The U.S. Supreme Court has given the federal government sweeping new authority to hold people indefinitely — even after the completion of their sentences — if they find the individuals to be “sexually dangerous.” Notably, it is a reversal of the nation’s most conservative court of appeals — the Fourth Circuit — which ruled that Congress could not impose such an open-ended denial of liberty. Supreme Court nominee Elena Kagan argued for such authority, here. In the decision below written by Justice Stephen Breyer in United States v. Comstock, only two conservative justices dissented: Thomas and Scalia.
Four men contested their confinement after serving their prison terms for possession of child pornography or sexual abuse of a minor.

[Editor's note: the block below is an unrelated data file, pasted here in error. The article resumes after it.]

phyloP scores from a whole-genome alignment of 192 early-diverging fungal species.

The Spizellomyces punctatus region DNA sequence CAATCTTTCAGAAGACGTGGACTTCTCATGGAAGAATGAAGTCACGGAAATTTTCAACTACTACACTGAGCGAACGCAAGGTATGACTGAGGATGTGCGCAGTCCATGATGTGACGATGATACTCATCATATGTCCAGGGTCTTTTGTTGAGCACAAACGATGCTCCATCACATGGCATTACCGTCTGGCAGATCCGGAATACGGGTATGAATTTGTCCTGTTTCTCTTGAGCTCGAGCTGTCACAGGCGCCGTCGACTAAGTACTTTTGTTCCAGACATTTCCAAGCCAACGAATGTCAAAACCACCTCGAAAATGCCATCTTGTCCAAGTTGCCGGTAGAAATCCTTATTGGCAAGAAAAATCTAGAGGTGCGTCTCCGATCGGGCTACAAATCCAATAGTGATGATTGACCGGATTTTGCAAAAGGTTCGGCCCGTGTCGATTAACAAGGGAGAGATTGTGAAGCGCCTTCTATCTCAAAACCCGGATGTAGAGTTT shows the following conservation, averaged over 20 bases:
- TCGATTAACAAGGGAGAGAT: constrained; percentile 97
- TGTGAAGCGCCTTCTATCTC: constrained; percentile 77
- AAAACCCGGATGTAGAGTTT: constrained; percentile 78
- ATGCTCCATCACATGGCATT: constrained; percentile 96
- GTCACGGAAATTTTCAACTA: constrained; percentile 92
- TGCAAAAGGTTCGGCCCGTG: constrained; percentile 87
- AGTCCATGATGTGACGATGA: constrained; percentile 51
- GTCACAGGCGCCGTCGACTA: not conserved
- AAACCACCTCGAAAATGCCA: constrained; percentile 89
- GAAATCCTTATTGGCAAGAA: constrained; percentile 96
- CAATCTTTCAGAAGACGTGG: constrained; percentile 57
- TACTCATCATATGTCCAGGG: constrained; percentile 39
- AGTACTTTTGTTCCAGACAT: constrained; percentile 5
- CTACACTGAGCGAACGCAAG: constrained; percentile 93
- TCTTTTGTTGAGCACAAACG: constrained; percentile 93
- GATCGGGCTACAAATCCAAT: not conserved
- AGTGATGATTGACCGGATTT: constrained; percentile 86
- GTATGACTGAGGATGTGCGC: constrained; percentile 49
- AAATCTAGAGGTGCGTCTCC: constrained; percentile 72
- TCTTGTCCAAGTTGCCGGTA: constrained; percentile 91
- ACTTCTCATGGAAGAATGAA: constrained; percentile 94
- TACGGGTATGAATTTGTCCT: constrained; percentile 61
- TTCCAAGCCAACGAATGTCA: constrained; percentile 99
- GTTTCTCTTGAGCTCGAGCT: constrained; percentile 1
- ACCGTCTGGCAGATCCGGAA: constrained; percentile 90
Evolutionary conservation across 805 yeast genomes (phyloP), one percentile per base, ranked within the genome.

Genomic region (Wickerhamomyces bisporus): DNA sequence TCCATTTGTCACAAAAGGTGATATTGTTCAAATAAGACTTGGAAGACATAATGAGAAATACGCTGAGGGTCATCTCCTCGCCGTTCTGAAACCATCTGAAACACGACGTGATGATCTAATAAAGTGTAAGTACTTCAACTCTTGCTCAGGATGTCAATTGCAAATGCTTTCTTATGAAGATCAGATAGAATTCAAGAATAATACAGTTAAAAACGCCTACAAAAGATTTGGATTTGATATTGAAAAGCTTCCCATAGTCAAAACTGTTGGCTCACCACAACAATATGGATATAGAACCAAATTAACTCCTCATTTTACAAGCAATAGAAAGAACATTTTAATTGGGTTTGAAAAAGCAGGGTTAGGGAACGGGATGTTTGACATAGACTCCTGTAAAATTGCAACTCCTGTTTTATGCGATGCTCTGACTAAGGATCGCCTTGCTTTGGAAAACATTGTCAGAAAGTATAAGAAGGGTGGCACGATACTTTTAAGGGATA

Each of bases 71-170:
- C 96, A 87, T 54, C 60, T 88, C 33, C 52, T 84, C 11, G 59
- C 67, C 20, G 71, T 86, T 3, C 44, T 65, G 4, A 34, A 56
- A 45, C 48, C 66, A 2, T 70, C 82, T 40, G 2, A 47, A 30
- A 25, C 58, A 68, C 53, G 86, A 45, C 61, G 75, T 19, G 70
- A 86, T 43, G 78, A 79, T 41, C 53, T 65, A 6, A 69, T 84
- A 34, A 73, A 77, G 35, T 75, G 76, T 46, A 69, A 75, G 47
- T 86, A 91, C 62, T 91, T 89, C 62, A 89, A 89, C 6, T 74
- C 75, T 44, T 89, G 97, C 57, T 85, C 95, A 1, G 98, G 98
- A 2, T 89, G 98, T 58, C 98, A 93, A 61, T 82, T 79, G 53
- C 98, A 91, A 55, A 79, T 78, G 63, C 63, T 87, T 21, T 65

Thomas viewed the issue not in terms of due process but states rights. He objected to the sweeping view of the “necessary and proper” clause to allow Congress to impose such confinement:
The historical record thus supports the Federal Government’s authority to detain a mentally ill person against
whom it has the authority to enforce a criminal law. But it provides no justification whatsoever for reading the Necessary and Proper Clause to grant Congress the power to authorize the detention of persons without a basis for federal criminal jurisdiction.
Here is the opinion: 08-1224.